What are the pros and cons of telephone interviews compared to online surveys when researching construction markets?
Telephone Interviews – Pros
Telephone interviews add an irreplaceable personal touch. For Clients wanting to demonstrate how they value their customers and their opinions, in a Customer Satisfaction survey for example, it is a must. It is a means for you to put yourself at the forefront of your customers’ minds, whilst also gathering important information.
Telephone interviews are most suited to qualitative research. Once you’ve engaged the respondent, you can potentially push for extra information. You can expand upon a question when necessary or delve further into a relevant issue or idea when the opportunity arises, or gain clarification if needed. This would not be possible in an on-line survey.
Telephone interviews can be a cost effective method of conducting research in construction markets, especially if your questionnaire is lengthy and complex, where the respondent may have to clarify their answers.
Telephone Interviews – Cons
The main downside of telephone interviews is the availability of the respondent. Many of the sample will be unavailable or too busy to take the interviewers call. This means, once you have established your sample size, you must gather more contacts than you expect to gain responses for the interviewer to call.
Online Surveys – Pros
Online surveys are best for quantitative research. Large quantities of statistical data can be gathered via multiple-choice answers, with little explanation needed, making online surveys more efficient than telephone interviews. With online surveys respondents tend to give short concise answers even with open-ended questions. However you can still engage with them over the phone if you need to challenge answers further, thus enabling a higher quality response.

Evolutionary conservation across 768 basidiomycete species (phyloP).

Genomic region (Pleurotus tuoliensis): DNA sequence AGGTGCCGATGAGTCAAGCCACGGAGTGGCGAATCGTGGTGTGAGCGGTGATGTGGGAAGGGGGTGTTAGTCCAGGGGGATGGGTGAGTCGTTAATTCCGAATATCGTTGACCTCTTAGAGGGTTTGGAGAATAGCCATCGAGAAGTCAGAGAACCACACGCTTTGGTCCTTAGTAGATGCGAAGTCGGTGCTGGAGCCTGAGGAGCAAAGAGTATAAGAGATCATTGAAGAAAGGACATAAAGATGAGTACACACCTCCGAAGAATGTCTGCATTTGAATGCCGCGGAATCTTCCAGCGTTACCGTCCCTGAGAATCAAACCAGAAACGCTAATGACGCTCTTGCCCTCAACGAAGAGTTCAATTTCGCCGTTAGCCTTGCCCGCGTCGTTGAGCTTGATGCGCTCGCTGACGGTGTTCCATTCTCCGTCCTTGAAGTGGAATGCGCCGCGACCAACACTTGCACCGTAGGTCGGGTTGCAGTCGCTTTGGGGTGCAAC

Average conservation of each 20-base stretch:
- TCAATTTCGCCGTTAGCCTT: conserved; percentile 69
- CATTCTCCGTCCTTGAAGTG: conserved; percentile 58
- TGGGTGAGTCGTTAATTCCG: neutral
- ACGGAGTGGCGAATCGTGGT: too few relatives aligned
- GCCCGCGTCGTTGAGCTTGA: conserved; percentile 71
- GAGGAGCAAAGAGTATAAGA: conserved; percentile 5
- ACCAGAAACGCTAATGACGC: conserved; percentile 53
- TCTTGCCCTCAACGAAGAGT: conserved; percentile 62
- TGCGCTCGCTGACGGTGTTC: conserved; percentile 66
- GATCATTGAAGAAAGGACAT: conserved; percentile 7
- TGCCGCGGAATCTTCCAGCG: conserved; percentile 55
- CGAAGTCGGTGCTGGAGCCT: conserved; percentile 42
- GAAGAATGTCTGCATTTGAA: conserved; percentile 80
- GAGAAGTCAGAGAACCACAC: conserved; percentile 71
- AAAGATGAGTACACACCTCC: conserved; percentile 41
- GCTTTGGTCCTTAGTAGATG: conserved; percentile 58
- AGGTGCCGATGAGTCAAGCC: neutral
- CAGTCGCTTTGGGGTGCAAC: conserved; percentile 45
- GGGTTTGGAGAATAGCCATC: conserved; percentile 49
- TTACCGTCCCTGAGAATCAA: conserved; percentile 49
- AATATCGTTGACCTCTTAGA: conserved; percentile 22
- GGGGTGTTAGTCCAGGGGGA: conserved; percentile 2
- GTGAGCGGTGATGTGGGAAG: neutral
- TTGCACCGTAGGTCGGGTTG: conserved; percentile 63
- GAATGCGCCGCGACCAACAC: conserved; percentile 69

Online surveys are good for gaining instant responses that can be monitored as they come in. Online surveys are also a low cost way of researching construction markets.
Online Surveys – Cons
The key problem with online surveys is getting responses to the survey. Many respondents will receive a survey invite, and either put the email to one side and complete it later or see it as junk and delete it. Therefore you must consider what will not only make the survey appealing to complete, such as an incentive, but also what will make the invitation email stand out in the respondent’s inbox.
Sample size is important too
Whether it be telephone interviews or online surveys you must ensure you gather answers from a representative sample size. Careful consideration should be given to the selection criteria, so that you create a representative sample. The size of the sample needs to be sufficiently large to gather your target number of responses from the right type of respondent.
Put simply, neither type of research is better than the other. It all depends on your research objectives, whether you want to gather more qualitative or quantitative data, and who you are researching. Telephone interviews or online surveys may work well on their own for your research or perhaps it requires a mix of both types? Your chosen research partner should be able to guide you on which type or interview is best according to your objectives and what your sample should be.